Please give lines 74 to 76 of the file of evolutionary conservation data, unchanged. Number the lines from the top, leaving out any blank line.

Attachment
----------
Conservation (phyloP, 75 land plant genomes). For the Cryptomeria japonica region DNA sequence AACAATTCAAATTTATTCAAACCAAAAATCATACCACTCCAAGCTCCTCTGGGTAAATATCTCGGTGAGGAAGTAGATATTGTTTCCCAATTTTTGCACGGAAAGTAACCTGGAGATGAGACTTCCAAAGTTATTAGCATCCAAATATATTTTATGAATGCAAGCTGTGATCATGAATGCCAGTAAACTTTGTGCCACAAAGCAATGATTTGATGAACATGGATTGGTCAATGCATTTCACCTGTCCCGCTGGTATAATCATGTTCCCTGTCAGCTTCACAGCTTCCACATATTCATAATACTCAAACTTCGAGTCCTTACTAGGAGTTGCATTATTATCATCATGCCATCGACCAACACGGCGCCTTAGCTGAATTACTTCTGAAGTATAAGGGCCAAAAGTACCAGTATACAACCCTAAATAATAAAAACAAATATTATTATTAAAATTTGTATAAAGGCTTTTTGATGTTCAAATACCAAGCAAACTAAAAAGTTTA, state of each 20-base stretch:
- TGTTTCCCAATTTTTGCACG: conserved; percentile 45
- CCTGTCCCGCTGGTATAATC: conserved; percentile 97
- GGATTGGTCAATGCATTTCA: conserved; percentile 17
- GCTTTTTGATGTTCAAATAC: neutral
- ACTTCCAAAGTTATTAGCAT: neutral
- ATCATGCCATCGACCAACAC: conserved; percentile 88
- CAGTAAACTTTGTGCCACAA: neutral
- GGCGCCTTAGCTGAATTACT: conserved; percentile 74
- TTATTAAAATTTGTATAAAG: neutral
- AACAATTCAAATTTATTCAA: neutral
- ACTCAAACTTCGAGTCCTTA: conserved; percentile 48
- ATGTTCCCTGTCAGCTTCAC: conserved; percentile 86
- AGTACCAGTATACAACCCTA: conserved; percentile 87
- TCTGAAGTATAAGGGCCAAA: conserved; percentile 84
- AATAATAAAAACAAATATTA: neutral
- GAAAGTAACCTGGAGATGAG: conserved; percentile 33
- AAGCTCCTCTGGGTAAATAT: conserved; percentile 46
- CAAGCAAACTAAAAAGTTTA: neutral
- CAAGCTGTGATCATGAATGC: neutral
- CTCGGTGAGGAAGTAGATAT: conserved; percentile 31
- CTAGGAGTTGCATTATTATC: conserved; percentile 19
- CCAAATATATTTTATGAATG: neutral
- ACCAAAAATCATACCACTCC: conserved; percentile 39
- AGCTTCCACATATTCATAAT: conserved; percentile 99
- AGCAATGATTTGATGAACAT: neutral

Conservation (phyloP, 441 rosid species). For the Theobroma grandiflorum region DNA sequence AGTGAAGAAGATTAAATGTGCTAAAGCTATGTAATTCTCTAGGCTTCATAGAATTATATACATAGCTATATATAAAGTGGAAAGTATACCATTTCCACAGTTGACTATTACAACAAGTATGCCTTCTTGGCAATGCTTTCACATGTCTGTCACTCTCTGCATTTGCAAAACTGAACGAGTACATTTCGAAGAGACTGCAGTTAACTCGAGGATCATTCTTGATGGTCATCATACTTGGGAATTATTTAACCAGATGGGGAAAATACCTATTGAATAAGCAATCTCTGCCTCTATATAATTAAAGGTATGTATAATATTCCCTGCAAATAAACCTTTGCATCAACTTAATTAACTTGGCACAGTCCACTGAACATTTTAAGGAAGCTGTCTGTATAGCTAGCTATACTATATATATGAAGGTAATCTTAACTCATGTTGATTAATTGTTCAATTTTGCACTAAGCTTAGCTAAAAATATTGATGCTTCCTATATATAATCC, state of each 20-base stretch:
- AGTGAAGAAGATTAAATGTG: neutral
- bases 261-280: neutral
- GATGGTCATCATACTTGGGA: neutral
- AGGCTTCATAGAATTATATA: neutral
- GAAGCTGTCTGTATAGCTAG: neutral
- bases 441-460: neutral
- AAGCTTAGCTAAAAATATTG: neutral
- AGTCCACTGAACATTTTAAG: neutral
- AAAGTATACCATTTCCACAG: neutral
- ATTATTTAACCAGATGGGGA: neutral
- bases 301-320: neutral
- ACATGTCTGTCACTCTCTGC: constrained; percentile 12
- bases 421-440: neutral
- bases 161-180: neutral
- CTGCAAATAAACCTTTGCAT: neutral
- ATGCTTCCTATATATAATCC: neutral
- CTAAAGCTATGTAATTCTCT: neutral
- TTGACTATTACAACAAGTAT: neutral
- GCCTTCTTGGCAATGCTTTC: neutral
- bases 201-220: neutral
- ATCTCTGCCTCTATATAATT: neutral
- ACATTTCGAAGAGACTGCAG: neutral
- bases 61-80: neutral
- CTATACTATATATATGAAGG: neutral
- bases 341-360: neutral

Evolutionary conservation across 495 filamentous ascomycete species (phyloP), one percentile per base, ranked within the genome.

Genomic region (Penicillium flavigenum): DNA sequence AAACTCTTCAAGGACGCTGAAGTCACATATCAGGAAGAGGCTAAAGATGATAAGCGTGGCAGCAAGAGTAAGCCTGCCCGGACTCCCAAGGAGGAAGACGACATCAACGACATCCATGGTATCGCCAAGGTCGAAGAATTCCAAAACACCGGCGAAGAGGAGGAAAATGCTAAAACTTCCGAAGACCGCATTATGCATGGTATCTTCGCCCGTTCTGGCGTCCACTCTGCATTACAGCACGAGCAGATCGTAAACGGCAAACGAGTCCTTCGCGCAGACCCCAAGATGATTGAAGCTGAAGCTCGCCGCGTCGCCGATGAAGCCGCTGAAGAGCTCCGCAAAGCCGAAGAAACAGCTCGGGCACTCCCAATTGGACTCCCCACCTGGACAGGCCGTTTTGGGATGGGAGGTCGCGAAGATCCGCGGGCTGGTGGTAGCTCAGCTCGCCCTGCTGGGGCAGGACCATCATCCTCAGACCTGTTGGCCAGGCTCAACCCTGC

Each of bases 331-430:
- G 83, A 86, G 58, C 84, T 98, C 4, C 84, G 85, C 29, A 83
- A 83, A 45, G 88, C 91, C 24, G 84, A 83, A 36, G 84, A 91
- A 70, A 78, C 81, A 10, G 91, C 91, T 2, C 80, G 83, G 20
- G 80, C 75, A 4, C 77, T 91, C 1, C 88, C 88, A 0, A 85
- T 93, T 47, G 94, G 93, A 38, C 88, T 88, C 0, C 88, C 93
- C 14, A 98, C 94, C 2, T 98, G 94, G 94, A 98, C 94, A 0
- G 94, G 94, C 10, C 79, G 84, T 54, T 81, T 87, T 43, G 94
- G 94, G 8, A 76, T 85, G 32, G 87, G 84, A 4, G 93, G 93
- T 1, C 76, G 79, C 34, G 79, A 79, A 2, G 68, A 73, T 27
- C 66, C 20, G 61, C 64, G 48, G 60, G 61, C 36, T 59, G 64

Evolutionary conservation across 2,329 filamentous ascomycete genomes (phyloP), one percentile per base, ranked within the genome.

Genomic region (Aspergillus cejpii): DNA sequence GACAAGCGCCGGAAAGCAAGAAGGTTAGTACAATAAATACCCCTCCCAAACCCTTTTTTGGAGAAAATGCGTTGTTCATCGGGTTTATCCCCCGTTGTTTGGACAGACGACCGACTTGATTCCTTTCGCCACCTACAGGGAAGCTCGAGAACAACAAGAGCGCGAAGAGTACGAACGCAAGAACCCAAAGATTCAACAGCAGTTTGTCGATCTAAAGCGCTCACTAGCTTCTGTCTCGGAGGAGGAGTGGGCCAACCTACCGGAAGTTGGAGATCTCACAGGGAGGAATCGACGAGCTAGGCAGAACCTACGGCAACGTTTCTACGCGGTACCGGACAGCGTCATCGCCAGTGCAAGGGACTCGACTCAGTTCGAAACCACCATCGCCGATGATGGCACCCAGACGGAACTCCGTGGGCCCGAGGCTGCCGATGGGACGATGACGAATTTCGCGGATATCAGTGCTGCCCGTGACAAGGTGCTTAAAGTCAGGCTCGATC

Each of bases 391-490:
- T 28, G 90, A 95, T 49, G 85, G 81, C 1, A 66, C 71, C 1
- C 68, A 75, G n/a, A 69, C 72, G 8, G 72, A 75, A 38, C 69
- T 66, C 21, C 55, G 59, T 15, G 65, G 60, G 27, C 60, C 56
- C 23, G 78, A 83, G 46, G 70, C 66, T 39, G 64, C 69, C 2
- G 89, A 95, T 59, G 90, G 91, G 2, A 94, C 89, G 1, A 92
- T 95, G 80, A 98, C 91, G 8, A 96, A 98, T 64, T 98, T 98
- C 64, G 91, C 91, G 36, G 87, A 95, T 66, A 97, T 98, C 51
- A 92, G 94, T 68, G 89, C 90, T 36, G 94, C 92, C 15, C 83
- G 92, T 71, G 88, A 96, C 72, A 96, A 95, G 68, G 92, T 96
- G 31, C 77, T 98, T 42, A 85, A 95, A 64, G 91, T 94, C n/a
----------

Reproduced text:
- T 95, G 80, A 98, C 91, G 8, A 96, A 98, T 64, T 98, T 98
- C 64, G 91, C 91, G 36, G 87, A 95, T 66, A 97, T 98, C 51
- A 92, G 94, T 68, G 89, C 90, T 36, G 94, C 92, C 15, C 83